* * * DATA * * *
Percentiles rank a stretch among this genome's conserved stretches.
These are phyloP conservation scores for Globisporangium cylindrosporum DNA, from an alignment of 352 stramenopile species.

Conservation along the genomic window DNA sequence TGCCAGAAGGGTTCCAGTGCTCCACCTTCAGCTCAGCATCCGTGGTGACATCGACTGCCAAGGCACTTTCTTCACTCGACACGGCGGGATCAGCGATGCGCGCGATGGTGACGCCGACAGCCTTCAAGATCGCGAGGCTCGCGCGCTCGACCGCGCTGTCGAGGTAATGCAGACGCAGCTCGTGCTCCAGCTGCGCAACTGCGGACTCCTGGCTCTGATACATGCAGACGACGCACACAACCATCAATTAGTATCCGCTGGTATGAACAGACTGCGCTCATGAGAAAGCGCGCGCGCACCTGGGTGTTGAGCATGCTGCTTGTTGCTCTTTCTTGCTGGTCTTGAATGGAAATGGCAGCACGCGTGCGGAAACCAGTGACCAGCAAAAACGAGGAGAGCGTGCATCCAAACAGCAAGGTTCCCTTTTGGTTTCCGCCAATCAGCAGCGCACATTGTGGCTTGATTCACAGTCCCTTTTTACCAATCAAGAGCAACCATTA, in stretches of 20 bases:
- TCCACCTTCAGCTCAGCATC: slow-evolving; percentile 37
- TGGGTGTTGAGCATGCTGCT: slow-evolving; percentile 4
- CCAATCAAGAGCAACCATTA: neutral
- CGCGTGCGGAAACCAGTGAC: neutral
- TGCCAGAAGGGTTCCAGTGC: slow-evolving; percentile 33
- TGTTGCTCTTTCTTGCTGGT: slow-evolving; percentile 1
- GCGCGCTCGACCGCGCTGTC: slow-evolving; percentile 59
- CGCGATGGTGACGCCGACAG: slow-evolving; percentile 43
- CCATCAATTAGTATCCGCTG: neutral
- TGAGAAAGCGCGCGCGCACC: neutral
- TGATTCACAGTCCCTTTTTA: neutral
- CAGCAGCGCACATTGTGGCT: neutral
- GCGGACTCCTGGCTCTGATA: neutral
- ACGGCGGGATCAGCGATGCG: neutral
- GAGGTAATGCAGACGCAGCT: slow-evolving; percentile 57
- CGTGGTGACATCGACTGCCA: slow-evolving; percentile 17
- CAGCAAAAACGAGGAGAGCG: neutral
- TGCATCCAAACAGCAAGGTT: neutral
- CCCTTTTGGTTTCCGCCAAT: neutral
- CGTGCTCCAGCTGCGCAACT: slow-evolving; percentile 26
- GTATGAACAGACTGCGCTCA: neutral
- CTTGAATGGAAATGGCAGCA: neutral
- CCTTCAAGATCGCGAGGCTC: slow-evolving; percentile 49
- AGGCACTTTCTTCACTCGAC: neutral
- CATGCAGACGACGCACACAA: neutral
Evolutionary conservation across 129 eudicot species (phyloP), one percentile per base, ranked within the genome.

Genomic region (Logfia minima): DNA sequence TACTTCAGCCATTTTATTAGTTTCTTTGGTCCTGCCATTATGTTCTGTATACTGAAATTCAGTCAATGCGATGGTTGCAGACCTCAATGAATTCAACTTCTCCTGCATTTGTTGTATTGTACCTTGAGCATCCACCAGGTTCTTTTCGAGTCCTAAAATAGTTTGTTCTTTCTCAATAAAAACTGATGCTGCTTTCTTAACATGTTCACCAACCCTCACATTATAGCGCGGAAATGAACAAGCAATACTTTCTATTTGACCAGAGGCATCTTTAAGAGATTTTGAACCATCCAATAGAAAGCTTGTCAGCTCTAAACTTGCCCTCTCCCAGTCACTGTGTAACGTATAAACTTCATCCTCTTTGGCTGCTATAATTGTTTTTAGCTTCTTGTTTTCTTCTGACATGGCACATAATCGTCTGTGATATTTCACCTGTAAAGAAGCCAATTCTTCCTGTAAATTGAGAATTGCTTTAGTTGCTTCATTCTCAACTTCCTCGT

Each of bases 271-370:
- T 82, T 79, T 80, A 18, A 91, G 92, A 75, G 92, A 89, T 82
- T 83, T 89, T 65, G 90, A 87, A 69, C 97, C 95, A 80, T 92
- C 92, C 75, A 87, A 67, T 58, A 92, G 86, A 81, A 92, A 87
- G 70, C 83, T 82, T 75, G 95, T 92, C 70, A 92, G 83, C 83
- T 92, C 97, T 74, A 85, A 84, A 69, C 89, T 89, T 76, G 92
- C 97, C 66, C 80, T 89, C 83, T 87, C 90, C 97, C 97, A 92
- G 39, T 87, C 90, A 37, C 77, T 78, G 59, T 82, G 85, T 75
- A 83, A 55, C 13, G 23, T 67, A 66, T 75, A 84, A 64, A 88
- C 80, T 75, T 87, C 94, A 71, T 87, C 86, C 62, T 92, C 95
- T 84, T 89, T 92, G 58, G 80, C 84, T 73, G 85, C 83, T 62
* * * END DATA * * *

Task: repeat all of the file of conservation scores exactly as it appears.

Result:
Percentiles rank a stretch among this genome's conserved stretches.
These are phyloP conservation scores for Globisporangium cylindrosporum DNA, from an alignment of 352 stramenopile species.

Conservation along the genomic window DNA sequence TGCCAGAAGGGTTCCAGTGCTCCACCTTCAGCTCAGCATCCGTGGTGACATCGACTGCCAAGGCACTTTCTTCACTCGACACGGCGGGATCAGCGATGCGCGCGATGGTGACGCCGACAGCCTTCAAGATCGCGAGGCTCGCGCGCTCGACCGCGCTGTCGAGGTAATGCAGACGCAGCTCGTGCTCCAGCTGCGCAACTGCGGACTCCTGGCTCTGATACATGCAGACGACGCACACAACCATCAATTAGTATCCGCTGGTATGAACAGACTGCGCTCATGAGAAAGCGCGCGCGCACCTGGGTGTTGAGCATGCTGCTTGTTGCTCTTTCTTGCTGGTCTTGAATGGAAATGGCAGCACGCGTGCGGAAACCAGTGACCAGCAAAAACGAGGAGAGCGTGCATCCAAACAGCAAGGTTCCCTTTTGGTTTCCGCCAATCAGCAGCGCACATTGTGGCTTGATTCACAGTCCCTTTTTACCAATCAAGAGCAACCATTA, in stretches of 20 bases:
- TCCACCTTCAGCTCAGCATC: slow-evolving; percentile 37
- TGGGTGTTGAGCATGCTGCT: slow-evolving; percentile 4
- CCAATCAAGAGCAACCATTA: neutral
- CGCGTGCGGAAACCAGTGAC: neutral
- TGCCAGAAGGGTTCCAGTGC: slow-evolving; percentile 33
- TGTTGCTCTTTCTTGCTGGT: slow-evolving; percentile 1
- GCGCGCTCGACCGCGCTGTC: slow-evolving; percentile 59
- CGCGATGGTGACGCCGACAG: slow-evolving; percentile 43
- CCATCAATTAGTATCCGCTG: neutral
- TGAGAAAGCGCGCGCGCACC: neutral
- TGATTCACAGTCCCTTTTTA: neutral
- CAGCAGCGCACATTGTGGCT: neutral
- GCGGACTCCTGGCTCTGATA: neutral
- ACGGCGGGATCAGCGATGCG: neutral
- GAGGTAATGCAGACGCAGCT: slow-evolving; percentile 57
- CGTGGTGACATCGACTGCCA: slow-evolving; percentile 17
- CAGCAAAAACGAGGAGAGCG: neutral
- TGCATCCAAACAGCAAGGTT: neutral
- CCCTTTTGGTTTCCGCCAAT: neutral
- CGTGCTCCAGCTGCGCAACT: slow-evolving; percentile 26
- GTATGAACAGACTGCGCTCA: neutral
- CTTGAATGGAAATGGCAGCA: neutral
- CCTTCAAGATCGCGAGGCTC: slow-evolving; percentile 49
- AGGCACTTTCTTCACTCGAC: neutral
- CATGCAGACGACGCACACAA: neutral
Evolutionary conservation across 129 eudicot species (phyloP), one percentile per base, ranked within the genome.

Genomic region (Logfia minima): DNA sequence TACTTCAGCCATTTTATTAGTTTCTTTGGTCCTGCCATTATGTTCTGTATACTGAAATTCAGTCAATGCGATGGTTGCAGACCTCAATGAATTCAACTTCTCCTGCATTTGTTGTATTGTACCTTGAGCATCCACCAGGTTCTTTTCGAGTCCTAAAATAGTTTGTTCTTTCTCAATAAAAACTGATGCTGCTTTCTTAACATGTTCACCAACCCTCACATTATAGCGCGGAAATGAACAAGCAATACTTTCTATTTGACCAGAGGCATCTTTAAGAGATTTTGAACCATCCAATAGAAAGCTTGTCAGCTCTAAACTTGCCCTCTCCCAGTCACTGTGTAACGTATAAACTTCATCCTCTTTGGCTGCTATAATTGTTTTTAGCTTCTTGTTTTCTTCTGACATGGCACATAATCGTCTGTGATATTTCACCTGTAAAGAAGCCAATTCTTCCTGTAAATTGAGAATTGCTTTAGTTGCTTCATTCTCAACTTCCTCGT

Each of bases 271-370:
- T 82, T 79, T 80, A 18, A 91, G 92, A 75, G 92, A 89, T 82
- T 83, T 89, T 65, G 90, A 87, A 69, C 97, C 95, A 80, T 92
- C 92, C 75, A 87, A 67, T 58, A 92, G 86, A 81, A 92, A 87
- G 70, C 83, T 82, T 75, G 95, T 92, C 70, A 92, G 83, C 83
- T 92, C 97, T 74, A 85, A 84, A 69, C 89, T 89, T 76, G 92
- C 97, C 66, C 80, T 89, C 83, T 87, C 90, C 97, C 97, A 92
- G 39, T 87, C 90, A 37, C 77, T 78, G 59, T 82, G 85, T 75
- A 83, A 55, C 13, G 23, T 67, A 66, T 75, A 84, A 64, A 88
- C 80, T 75, T 87, C 94, A 71, T 87, C 86, C 62, T 92, C 95
- T 84, T 89, T 92, G 58, G 80, C 84, T 73, G 85, C 83, T 62